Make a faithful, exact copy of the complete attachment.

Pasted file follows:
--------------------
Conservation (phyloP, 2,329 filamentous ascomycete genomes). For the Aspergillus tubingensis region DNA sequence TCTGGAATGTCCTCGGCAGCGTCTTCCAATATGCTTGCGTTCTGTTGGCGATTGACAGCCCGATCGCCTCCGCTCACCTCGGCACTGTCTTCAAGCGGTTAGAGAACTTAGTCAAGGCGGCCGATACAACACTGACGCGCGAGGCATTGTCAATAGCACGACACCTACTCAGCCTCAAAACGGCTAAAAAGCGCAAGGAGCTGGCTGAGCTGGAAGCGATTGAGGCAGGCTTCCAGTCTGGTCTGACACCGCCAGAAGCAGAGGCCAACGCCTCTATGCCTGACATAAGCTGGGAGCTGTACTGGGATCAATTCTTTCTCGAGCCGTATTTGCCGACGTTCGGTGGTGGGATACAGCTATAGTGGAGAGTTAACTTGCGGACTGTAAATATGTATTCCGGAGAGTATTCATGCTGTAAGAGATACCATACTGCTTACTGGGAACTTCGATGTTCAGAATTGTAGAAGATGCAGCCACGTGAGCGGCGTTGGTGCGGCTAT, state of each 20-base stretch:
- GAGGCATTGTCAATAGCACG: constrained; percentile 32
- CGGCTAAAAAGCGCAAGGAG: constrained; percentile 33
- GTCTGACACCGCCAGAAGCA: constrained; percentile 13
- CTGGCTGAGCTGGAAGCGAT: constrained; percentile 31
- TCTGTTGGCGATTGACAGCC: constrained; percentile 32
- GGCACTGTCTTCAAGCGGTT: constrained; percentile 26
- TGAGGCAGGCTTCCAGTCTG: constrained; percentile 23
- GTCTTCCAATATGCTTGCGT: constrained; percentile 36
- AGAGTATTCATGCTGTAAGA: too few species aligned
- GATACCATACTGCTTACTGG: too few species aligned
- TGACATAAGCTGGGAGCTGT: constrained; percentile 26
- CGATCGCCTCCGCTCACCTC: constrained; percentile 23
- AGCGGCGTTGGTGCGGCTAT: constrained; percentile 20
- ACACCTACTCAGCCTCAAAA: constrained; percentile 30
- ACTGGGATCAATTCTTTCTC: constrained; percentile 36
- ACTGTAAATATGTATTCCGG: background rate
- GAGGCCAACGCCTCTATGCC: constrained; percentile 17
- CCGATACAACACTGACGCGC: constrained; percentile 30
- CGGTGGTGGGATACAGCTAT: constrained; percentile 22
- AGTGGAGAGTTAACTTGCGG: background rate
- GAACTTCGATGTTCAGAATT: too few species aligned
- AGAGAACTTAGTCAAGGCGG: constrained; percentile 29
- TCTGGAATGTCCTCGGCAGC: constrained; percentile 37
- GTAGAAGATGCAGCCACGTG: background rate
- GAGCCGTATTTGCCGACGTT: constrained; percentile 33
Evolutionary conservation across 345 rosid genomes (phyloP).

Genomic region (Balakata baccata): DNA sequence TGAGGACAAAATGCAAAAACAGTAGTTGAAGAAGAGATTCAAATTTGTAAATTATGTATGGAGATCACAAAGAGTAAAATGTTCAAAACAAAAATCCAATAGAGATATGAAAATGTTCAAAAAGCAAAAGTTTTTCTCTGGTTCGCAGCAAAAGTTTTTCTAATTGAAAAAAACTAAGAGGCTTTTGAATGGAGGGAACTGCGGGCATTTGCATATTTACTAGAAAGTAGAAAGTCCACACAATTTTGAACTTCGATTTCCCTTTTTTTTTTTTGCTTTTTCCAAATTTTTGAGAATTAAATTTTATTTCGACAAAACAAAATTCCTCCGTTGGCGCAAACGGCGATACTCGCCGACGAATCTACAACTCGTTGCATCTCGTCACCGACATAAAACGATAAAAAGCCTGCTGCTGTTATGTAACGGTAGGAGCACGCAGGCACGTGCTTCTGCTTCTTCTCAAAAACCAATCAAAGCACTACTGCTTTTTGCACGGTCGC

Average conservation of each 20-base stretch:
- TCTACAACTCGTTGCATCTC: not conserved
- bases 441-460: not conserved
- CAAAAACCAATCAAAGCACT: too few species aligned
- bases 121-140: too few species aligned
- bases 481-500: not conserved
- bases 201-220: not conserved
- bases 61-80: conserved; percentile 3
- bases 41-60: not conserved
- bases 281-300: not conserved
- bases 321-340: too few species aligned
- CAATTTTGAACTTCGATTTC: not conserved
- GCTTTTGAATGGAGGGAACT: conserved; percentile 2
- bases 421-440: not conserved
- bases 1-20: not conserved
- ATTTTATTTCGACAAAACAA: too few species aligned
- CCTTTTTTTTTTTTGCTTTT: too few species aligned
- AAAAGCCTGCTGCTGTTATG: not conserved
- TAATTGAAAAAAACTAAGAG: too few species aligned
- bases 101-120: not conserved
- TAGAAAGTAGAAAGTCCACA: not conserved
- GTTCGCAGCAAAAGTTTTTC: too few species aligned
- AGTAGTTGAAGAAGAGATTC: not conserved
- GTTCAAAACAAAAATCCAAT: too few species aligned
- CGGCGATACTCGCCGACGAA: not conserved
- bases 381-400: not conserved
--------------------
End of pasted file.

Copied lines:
Conservation (phyloP, 2,329 filamentous ascomycete genomes). For the Aspergillus tubingensis region DNA sequence TCTGGAATGTCCTCGGCAGCGTCTTCCAATATGCTTGCGTTCTGTTGGCGATTGACAGCCCGATCGCCTCCGCTCACCTCGGCACTGTCTTCAAGCGGTTAGAGAACTTAGTCAAGGCGGCCGATACAACACTGACGCGCGAGGCATTGTCAATAGCACGACACCTACTCAGCCTCAAAACGGCTAAAAAGCGCAAGGAGCTGGCTGAGCTGGAAGCGATTGAGGCAGGCTTCCAGTCTGGTCTGACACCGCCAGAAGCAGAGGCCAACGCCTCTATGCCTGACATAAGCTGGGAGCTGTACTGGGATCAATTCTTTCTCGAGCCGTATTTGCCGACGTTCGGTGGTGGGATACAGCTATAGTGGAGAGTTAACTTGCGGACTGTAAATATGTATTCCGGAGAGTATTCATGCTGTAAGAGATACCATACTGCTTACTGGGAACTTCGATGTTCAGAATTGTAGAAGATGCAGCCACGTGAGCGGCGTTGGTGCGGCTAT, state of each 20-base stretch:
- GAGGCATTGTCAATAGCACG: constrained; percentile 32
- CGGCTAAAAAGCGCAAGGAG: constrained; percentile 33
- GTCTGACACCGCCAGAAGCA: constrained; percentile 13
- CTGGCTGAGCTGGAAGCGAT: constrained; percentile 31
- TCTGTTGGCGATTGACAGCC: constrained; percentile 32
- GGCACTGTCTTCAAGCGGTT: constrained; percentile 26
- TGAGGCAGGCTTCCAGTCTG: constrained; percentile 23
- GTCTTCCAATATGCTTGCGT: constrained; percentile 36
- AGAGTATTCATGCTGTAAGA: too few species aligned
- GATACCATACTGCTTACTGG: too few species aligned
- TGACATAAGCTGGGAGCTGT: constrained; percentile 26
- CGATCGCCTCCGCTCACCTC: constrained; percentile 23
- AGCGGCGTTGGTGCGGCTAT: constrained; percentile 20
- ACACCTACTCAGCCTCAAAA: constrained; percentile 30
- ACTGGGATCAATTCTTTCTC: constrained; percentile 36
- ACTGTAAATATGTATTCCGG: background rate
- GAGGCCAACGCCTCTATGCC: constrained; percentile 17
- CCGATACAACACTGACGCGC: constrained; percentile 30
- CGGTGGTGGGATACAGCTAT: constrained; percentile 22
- AGTGGAGAGTTAACTTGCGG: background rate
- GAACTTCGATGTTCAGAATT: too few species aligned
- AGAGAACTTAGTCAAGGCGG: constrained; percentile 29
- TCTGGAATGTCCTCGGCAGC: constrained; percentile 37
- GTAGAAGATGCAGCCACGTG: background rate
- GAGCCGTATTTGCCGACGTT: constrained; percentile 33
Evolutionary conservation across 345 rosid genomes (phyloP).

Genomic region (Balakata baccata): DNA sequence TGAGGACAAAATGCAAAAACAGTAGTTGAAGAAGAGATTCAAATTTGTAAATTATGTATGGAGATCACAAAGAGTAAAATGTTCAAAACAAAAATCCAATAGAGATATGAAAATGTTCAAAAAGCAAAAGTTTTTCTCTGGTTCGCAGCAAAAGTTTTTCTAATTGAAAAAAACTAAGAGGCTTTTGAATGGAGGGAACTGCGGGCATTTGCATATTTACTAGAAAGTAGAAAGTCCACACAATTTTGAACTTCGATTTCCCTTTTTTTTTTTTGCTTTTTCCAAATTTTTGAGAATTAAATTTTATTTCGACAAAACAAAATTCCTCCGTTGGCGCAAACGGCGATACTCGCCGACGAATCTACAACTCGTTGCATCTCGTCACCGACATAAAACGATAAAAAGCCTGCTGCTGTTATGTAACGGTAGGAGCACGCAGGCACGTGCTTCTGCTTCTTCTCAAAAACCAATCAAAGCACTACTGCTTTTTGCACGGTCGC

Average conservation of each 20-base stretch:
- TCTACAACTCGTTGCATCTC: not conserved
- bases 441-460: not conserved
- CAAAAACCAATCAAAGCACT: too few species aligned
- bases 121-140: too few species aligned
- bases 481-500: not conserved
- bases 201-220: not conserved
- bases 61-80: conserved; percentile 3
- bases 41-60: not conserved
- bases 281-300: not conserved
- bases 321-340: too few species aligned
- CAATTTTGAACTTCGATTTC: not conserved
- GCTTTTGAATGGAGGGAACT: conserved; percentile 2
- bases 421-440: not conserved
- bases 1-20: not conserved
- ATTTTATTTCGACAAAACAA: too few species aligned
- CCTTTTTTTTTTTTGCTTTT: too few species aligned
- AAAAGCCTGCTGCTGTTATG: not conserved
- TAATTGAAAAAAACTAAGAG: too few species aligned
- bases 101-120: not conserved
- TAGAAAGTAGAAAGTCCACA: not conserved
- GTTCGCAGCAAAAGTTTTTC: too few species aligned
- AGTAGTTGAAGAAGAGATTC: not conserved
- GTTCAAAACAAAAATCCAAT: too few species aligned
- CGGCGATACTCGCCGACGAA: not conserved
- bases 381-400: not conserved